The organ in the Magnuskerk at Anloo by Peter van Dijkby Peter van Dijk | Het ORGEL | Year 98 | (2002) | Issue 5
Het ORGEL 98 (2002), nr. 5, 17-26 [summary]
On 15 March, 2002, Harald Vogel examined the reconstructed and enlarged Radeker/Garrels organ from 1719 in the Magnuskerk at Anloo. The project was carried out by organ builder Henk van Eeken, who added an independent Pedal. Vogel was very enthusiastic. Initially, Klaas Bolt and Stef Tuinstra had been consultants. After Bolt died in 1990, Harald Vogel was appointed consultant.
The project suffered misfortune. In 1995, Van Eeken’s workshop caught fire, and many original parts of the organ were destroyed; thanks to Van Eeken’s detailed documentation, the parts could be reconstructed. Furthermore, Stef Tuinstra was dismissed after he and Van Eeken had fundamental differences of opinion.
Several organ builders had worked on the organ before: Hinsz (1738), Knol (1795), Lohman (1806), Freytag (1827) and Doornbos (1906/1922). Mense Ruiter restored the organ in 1944-1948. He added two concussion bellows and an extra wind trunk; he found the wind volume and stability insufficient.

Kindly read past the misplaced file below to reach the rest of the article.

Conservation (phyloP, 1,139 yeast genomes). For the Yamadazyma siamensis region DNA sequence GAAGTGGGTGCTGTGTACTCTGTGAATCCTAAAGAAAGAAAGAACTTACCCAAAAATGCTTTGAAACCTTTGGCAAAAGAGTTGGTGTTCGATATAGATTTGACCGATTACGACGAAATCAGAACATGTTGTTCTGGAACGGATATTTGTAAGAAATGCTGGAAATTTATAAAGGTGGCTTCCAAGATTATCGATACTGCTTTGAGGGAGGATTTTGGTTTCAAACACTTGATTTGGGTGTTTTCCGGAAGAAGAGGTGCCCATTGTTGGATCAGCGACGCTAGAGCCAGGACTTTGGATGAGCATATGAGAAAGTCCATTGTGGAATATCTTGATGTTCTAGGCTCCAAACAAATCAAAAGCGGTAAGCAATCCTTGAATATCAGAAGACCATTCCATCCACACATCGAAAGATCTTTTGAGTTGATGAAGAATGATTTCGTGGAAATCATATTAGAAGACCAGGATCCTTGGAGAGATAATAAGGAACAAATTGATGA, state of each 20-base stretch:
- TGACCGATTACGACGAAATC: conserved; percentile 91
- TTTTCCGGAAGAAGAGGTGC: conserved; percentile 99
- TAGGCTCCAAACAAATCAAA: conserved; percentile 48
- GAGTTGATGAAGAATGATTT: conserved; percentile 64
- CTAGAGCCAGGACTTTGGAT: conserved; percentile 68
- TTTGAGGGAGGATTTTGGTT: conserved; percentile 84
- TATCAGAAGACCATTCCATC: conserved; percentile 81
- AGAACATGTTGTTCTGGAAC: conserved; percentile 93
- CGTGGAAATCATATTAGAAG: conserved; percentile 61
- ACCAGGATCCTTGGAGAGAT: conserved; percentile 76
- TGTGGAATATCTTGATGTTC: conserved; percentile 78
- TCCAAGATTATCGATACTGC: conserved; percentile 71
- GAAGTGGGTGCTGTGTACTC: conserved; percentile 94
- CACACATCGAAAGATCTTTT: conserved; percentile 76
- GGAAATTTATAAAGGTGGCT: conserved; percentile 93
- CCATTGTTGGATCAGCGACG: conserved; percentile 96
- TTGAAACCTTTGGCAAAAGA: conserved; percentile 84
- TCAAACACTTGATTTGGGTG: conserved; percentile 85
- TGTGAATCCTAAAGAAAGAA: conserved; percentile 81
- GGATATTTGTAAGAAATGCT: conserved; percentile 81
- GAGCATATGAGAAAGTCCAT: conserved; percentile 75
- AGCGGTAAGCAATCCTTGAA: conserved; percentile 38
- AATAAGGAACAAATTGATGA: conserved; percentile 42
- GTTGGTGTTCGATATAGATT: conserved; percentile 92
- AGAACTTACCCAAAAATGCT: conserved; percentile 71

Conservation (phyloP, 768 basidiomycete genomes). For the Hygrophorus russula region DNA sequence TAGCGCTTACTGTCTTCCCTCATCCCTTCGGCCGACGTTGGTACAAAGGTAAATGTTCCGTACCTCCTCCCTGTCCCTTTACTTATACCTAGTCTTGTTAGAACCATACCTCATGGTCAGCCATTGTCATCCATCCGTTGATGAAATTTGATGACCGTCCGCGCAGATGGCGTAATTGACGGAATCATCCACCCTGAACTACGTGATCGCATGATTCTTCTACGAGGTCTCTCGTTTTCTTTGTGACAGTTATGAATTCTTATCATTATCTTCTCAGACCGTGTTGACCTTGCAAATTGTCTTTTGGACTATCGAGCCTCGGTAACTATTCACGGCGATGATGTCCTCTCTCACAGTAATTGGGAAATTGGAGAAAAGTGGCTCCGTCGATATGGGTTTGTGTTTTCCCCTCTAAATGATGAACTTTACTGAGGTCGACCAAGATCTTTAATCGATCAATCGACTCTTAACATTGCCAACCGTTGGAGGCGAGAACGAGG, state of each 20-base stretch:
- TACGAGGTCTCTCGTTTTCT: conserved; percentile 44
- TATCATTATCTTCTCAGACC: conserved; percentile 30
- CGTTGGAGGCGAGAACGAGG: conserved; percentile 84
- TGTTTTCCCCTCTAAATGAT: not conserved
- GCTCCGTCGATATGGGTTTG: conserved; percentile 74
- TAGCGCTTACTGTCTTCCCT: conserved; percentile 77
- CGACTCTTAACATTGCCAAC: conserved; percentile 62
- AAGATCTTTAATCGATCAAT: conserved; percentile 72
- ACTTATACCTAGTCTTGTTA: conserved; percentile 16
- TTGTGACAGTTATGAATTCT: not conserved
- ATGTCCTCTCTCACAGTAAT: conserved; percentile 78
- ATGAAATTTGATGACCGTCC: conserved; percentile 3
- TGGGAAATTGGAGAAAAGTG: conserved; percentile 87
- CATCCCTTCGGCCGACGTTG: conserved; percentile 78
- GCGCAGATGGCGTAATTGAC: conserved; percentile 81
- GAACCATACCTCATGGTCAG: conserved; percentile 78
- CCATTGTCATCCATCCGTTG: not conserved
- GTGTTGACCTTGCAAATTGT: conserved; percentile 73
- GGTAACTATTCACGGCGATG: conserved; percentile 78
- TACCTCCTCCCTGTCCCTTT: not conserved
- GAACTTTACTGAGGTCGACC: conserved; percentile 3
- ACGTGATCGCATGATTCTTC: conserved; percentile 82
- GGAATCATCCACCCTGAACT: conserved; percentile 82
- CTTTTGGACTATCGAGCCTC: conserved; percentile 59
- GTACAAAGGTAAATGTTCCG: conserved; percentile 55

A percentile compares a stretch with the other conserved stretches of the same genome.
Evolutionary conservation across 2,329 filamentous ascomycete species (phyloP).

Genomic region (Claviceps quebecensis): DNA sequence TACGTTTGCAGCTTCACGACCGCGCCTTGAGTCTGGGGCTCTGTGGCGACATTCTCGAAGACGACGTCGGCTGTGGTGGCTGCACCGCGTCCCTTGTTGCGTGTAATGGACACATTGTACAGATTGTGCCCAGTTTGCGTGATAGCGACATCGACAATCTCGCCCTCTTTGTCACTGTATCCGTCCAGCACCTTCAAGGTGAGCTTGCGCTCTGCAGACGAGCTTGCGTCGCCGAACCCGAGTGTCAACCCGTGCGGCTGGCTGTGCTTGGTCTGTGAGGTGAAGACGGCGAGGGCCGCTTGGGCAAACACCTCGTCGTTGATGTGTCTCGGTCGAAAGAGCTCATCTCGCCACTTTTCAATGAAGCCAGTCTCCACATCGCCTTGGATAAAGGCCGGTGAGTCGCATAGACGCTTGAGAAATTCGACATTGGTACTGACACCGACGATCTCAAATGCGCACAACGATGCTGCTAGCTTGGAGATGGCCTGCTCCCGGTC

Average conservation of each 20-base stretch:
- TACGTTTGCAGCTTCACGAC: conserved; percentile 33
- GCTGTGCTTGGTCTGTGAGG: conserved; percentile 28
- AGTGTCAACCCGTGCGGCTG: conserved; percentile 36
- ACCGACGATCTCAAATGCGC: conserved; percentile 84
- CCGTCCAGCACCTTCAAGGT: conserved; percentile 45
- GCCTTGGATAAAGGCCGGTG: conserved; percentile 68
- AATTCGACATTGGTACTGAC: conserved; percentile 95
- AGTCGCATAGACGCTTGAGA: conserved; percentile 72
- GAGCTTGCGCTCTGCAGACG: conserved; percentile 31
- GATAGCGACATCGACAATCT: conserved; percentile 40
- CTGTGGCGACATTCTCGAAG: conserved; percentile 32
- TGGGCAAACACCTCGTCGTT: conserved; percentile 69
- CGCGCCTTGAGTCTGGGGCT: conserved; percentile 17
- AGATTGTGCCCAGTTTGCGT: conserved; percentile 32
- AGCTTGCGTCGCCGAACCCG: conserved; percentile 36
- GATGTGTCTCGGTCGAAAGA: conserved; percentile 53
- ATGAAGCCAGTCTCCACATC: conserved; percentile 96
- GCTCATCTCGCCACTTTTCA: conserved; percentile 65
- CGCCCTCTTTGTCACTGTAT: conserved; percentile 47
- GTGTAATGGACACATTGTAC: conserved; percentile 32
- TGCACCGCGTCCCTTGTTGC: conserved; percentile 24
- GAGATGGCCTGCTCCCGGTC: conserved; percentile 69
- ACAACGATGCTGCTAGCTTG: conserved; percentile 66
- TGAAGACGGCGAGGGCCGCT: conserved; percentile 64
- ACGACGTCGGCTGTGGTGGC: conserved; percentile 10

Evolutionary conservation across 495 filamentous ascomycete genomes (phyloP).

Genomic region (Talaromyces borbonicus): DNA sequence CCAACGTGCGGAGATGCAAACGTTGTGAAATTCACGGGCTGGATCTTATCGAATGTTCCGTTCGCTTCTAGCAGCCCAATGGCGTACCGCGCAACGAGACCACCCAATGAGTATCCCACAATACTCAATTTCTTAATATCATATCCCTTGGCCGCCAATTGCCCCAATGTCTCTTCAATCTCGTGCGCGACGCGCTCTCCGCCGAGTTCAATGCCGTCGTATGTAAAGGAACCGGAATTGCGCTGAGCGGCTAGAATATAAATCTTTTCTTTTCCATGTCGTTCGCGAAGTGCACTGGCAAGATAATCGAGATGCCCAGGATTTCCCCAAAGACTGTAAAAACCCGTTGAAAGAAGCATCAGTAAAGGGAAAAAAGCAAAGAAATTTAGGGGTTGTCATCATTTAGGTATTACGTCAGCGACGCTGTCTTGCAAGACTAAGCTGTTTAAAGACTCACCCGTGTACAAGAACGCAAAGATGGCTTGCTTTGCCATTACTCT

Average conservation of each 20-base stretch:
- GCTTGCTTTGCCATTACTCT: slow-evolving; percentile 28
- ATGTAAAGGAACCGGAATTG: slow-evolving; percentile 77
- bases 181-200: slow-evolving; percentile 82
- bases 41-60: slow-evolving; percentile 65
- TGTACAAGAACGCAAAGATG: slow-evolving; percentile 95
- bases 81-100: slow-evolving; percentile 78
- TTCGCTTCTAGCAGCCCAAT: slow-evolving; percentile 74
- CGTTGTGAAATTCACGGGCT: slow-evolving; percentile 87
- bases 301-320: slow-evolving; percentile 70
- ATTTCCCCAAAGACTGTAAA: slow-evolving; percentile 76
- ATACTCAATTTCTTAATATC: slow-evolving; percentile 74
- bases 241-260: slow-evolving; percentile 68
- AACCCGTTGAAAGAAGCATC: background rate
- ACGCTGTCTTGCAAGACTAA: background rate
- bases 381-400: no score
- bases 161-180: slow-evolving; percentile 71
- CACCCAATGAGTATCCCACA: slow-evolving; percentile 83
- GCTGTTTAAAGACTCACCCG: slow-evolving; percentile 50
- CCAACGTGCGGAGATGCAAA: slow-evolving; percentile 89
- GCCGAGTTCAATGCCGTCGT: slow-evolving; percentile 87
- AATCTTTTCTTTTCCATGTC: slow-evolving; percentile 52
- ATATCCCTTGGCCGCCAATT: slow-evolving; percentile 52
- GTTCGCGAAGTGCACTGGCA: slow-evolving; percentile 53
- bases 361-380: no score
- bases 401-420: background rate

Van Eeken’s idea was to reconstruct the process of the original building. To give the pipes on the manuals sufficient wind, he had no choice but to adjust the tracker action without any slack. This has an adverse effect on the touch. The voicing is not [DCC3]in every aspect well-balanced. Voicing is a process based on knowledge (science) and skills, as well as considerable doses artistic intuition and musical creativity. I ask myself whether the last two haven’t been made too much subordinate to the first two.
Van Eeken made all new parts in detail according to Radeker’s and Garrels’s construction and style; for instance, he cast the metal for the pipes on sand. The new Pedal is placed behind the organ in a separate case. Its sound matches that of the rest of the instrument verywell.